The serious case review into the handling of the Ian Huntley
investigation should have been titled Review of All Young Women
Who Were Known or Alleged Victims of Sexual Abuse by Ian
Huntley. Perhaps then there would have been more emphasis on
the importance of strategies to investigate child sex
As it is, there is no reference to area child protection committee
procedures for the investigation of organised abuse. The lessons
from the network abuse investigations of the 1990s, which led to
many successful prosecutions, seem not to have been learned.
The Department of Health’s Working Together document
defines organised abuse as “involving one or more abuser and a
number of related or non-related abused children and young people”.
This definition is crucial as the review refers to 13 cases and
even these are unlikely to be a complete list of the young women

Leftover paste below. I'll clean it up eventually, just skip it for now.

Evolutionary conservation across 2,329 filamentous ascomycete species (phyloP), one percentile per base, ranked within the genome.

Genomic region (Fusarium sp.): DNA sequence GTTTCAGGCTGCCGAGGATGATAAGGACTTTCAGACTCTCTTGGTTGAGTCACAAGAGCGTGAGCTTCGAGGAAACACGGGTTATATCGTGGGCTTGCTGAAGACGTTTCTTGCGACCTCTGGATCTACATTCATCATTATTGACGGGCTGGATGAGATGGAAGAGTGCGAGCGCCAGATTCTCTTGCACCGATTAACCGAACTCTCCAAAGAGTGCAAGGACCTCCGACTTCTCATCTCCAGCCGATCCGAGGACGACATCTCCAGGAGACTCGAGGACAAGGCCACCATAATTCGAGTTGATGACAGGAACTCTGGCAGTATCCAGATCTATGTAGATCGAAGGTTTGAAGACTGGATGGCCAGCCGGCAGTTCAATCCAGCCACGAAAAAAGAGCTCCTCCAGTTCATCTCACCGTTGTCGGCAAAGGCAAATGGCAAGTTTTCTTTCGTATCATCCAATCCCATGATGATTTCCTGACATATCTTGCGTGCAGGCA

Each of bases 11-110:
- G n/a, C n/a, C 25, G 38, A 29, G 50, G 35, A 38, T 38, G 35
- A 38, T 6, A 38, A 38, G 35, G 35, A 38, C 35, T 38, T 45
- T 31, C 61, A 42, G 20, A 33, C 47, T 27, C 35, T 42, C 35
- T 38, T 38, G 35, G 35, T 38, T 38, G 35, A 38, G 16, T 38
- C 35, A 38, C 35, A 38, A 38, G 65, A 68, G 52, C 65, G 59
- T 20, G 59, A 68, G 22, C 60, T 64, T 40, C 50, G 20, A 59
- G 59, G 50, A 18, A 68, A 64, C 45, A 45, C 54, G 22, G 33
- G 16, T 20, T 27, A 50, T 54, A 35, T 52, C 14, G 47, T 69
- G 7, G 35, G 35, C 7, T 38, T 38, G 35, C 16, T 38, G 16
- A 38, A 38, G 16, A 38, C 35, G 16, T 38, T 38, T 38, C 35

with whom Huntley was involved.
And there may have been more than one abuser. One young woman spoke
of a “lot of young men” in a flat that Huntley visited while
another knew Huntley through an adult male. It seems that patterns
of targeting were apparent, with many of the young women known as
vulnerable to both social services and their school. The review
acknowledged that “in practice each case was treatedÉas if it
was an isolated one”, and “the connections were not made”.
Parents and friends took protective action directly, or by
reporting abuse to the school and social services. But statutory
responses were hasty and swiftly closed, letting perpetrators, the
young victims and other children at risk slip from view. Given that
information was not collated, mapped and analysed, it is no
surprise that a lack of evidence and complainants hindered
Effective protection of children from sexual abuse requires a dual
strategy which safeguards children through multi-agency procedures
and brings abusers to justice. The procedures are well documented
and do not need reinventing, but few professionals are now trained
in their implementation. The public must think it inconceivable
that so few resources are devoted to the investigation of serious
sexual crimes against children.
Liz Davies is senior lecturer in children and families at
London Metropolitan University.